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'Despite its weaknesses the psychodynamic model is still useful in understanding and
treating psychological disorders.'
Outline the psychodynamic model of abnormality and consider its strengths and
The psychodynamic model, developed by Sigmund Freud is based on the assumption that
psychological abnormality results from unconscious conflict between the elements of personality, the
id, the ego and the superego. Each has different demands; the id's sexual and aggressive urges are
countered by the superego's extreme morality, while the ego's reality principle works out what is
best. The ego may employ defence mechanisms to reduce conflict. The most important of these,
repression, works by pushing urges and negative childhood experiences into the unconscious mind
where they cannot threaten the conscious mind. This can lead to disorders such as neuroses because
the material is not dealt with and frozen in its childish state.
The model prescribes a `talking cure' to express rather than repress material so as to bring it into
conscious awareness where it can be dealt with.
At the time it was very influential, offering alternative explanations to the contemporary views of
demonic possession. It led to greater acceptance of abnormality due to its view that everyone
suffered internal conflicts. Additionally, it offered treatments such as dream analysis and the talking
cure which were far more humane than the very intrusive methods of the biological model such as
drugs, ECT or psychosurgery.
Despite this pioneering approach Fred's model has come under fire for several reasons. First it has
been branded as unscientific. The abstract concepts of the id, superego and ego are unconscious
processes and therefore are difficult to validate using traditional scientific methods. It is therefore
unfalsifiable and lacks research support. It also relies on the abilities of the therapist for
interpretations. Furthermore, the fact that Freud's theory rests on conclusions drawn from a small
sample of one particular social stratum (namely, rich middle aged women) further undermines the
model's validity. Many argue that Freud's views reflect the repressive social climate of his era and
are not reflective of today's more permissive society.
Further still, critics argue that the model concentrates far too much on childhood experiences, and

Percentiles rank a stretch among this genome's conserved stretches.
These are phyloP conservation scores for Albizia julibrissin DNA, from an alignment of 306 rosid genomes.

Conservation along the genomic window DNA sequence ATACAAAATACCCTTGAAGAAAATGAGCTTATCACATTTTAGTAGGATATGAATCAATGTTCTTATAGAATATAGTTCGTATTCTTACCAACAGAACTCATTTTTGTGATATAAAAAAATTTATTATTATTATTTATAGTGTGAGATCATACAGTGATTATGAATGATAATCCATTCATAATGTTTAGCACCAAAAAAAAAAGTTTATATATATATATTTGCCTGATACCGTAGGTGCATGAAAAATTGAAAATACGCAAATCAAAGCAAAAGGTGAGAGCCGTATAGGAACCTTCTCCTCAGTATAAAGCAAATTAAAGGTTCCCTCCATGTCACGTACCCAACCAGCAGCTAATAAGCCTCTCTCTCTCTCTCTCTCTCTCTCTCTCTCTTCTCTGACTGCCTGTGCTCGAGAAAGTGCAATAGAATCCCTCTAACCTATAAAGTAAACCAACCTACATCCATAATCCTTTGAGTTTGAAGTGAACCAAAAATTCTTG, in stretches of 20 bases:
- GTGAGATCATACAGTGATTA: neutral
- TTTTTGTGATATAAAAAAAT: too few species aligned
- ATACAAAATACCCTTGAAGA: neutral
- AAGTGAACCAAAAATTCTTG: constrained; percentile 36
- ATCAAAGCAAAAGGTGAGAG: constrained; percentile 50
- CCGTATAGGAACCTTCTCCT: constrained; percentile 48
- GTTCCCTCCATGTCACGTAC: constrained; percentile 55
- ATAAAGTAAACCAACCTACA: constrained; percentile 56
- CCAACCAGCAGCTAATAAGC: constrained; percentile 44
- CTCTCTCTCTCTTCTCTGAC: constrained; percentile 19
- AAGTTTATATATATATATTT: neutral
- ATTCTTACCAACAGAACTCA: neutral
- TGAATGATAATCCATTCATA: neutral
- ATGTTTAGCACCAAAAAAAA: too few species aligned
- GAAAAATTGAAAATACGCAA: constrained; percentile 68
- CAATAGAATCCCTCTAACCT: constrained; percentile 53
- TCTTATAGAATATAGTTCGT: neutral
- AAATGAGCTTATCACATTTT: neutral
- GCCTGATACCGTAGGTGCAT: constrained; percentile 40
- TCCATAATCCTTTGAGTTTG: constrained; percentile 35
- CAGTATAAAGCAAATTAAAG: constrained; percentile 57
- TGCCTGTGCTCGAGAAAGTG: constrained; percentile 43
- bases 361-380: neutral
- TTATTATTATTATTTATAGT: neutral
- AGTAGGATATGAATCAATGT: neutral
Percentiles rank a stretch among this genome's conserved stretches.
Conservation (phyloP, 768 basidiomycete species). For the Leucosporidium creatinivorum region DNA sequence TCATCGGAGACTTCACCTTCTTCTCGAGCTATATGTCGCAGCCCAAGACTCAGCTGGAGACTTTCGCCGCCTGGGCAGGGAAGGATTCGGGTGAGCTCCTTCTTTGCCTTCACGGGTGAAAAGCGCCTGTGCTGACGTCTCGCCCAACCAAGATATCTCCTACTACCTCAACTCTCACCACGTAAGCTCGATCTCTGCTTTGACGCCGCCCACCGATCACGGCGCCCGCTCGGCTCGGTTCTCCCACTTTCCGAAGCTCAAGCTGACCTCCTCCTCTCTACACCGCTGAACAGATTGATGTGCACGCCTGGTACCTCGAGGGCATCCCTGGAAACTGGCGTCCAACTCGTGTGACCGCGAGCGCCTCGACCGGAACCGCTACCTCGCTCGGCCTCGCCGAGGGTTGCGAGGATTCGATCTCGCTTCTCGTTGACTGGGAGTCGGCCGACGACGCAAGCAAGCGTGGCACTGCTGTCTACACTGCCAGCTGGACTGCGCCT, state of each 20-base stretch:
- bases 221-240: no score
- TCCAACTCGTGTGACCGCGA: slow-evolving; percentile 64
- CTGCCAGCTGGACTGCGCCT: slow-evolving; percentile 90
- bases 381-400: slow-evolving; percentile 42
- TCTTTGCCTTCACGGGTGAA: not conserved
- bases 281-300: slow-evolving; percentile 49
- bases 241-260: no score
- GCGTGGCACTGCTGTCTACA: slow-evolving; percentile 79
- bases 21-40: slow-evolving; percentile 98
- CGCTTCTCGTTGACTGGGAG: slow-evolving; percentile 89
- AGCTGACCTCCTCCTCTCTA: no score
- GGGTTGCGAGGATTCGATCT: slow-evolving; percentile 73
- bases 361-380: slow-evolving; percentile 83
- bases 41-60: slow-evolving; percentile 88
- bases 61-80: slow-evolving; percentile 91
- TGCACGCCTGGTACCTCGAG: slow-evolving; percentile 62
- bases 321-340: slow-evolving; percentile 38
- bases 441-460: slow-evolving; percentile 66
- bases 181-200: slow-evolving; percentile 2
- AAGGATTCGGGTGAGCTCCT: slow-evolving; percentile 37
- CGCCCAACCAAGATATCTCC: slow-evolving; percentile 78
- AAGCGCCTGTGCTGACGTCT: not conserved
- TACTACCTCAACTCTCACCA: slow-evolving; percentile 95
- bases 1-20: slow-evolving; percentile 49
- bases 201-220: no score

that recent problems experienced in adulthood could be just as likely to be the cause of the
abnormality. Depression for example may be rooted in a recent misfortune instead of negative
experiences from decades ago. Additionally, the model emphasises sexual factors at the expense of
social factors. For example the psychodynamic explanations of eating disorders propose that they
are caused due to unconscious fears of growing up when in fact there is more research evidence
suggesting that the Western media view that thin is beautiful is responsible. Finally the model is
deterministic individuals have very little conscious involvement in their own development and are
prisoners of their own unconsciousness.
Short Answer Questions:
Outline three clinical characteristics of anorexia nervosa. [2+2+2 marks]
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Weight body weight is less than 85% of the expected weights for height.
Body image distortion the individual's thinking about his or her body weight is distorted, either by
exaggerating its importance or by minimising the dangers of being underweight.
Amenorrhoea the absence of menstruation for three or more consecutive menstrual cycles.
Give two limitations of the definition of abnormality in terms of statistical infrequency [3+3
The definition does not take into account the desirability of the behaviour.…read more
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A clinical interview and standard criteria were used
to diagnose anorexia.
Findings: there was a much higher concordance rate for female MZ twins (56%) compared to the DZ
twins (7%0. Further findings showed that in three cases where the female non-diagnosed twin did
not have anorexia they were diagnosed with other psychological illnesses and two had minor eating
disorders. There was no concordance in the male twins.…read more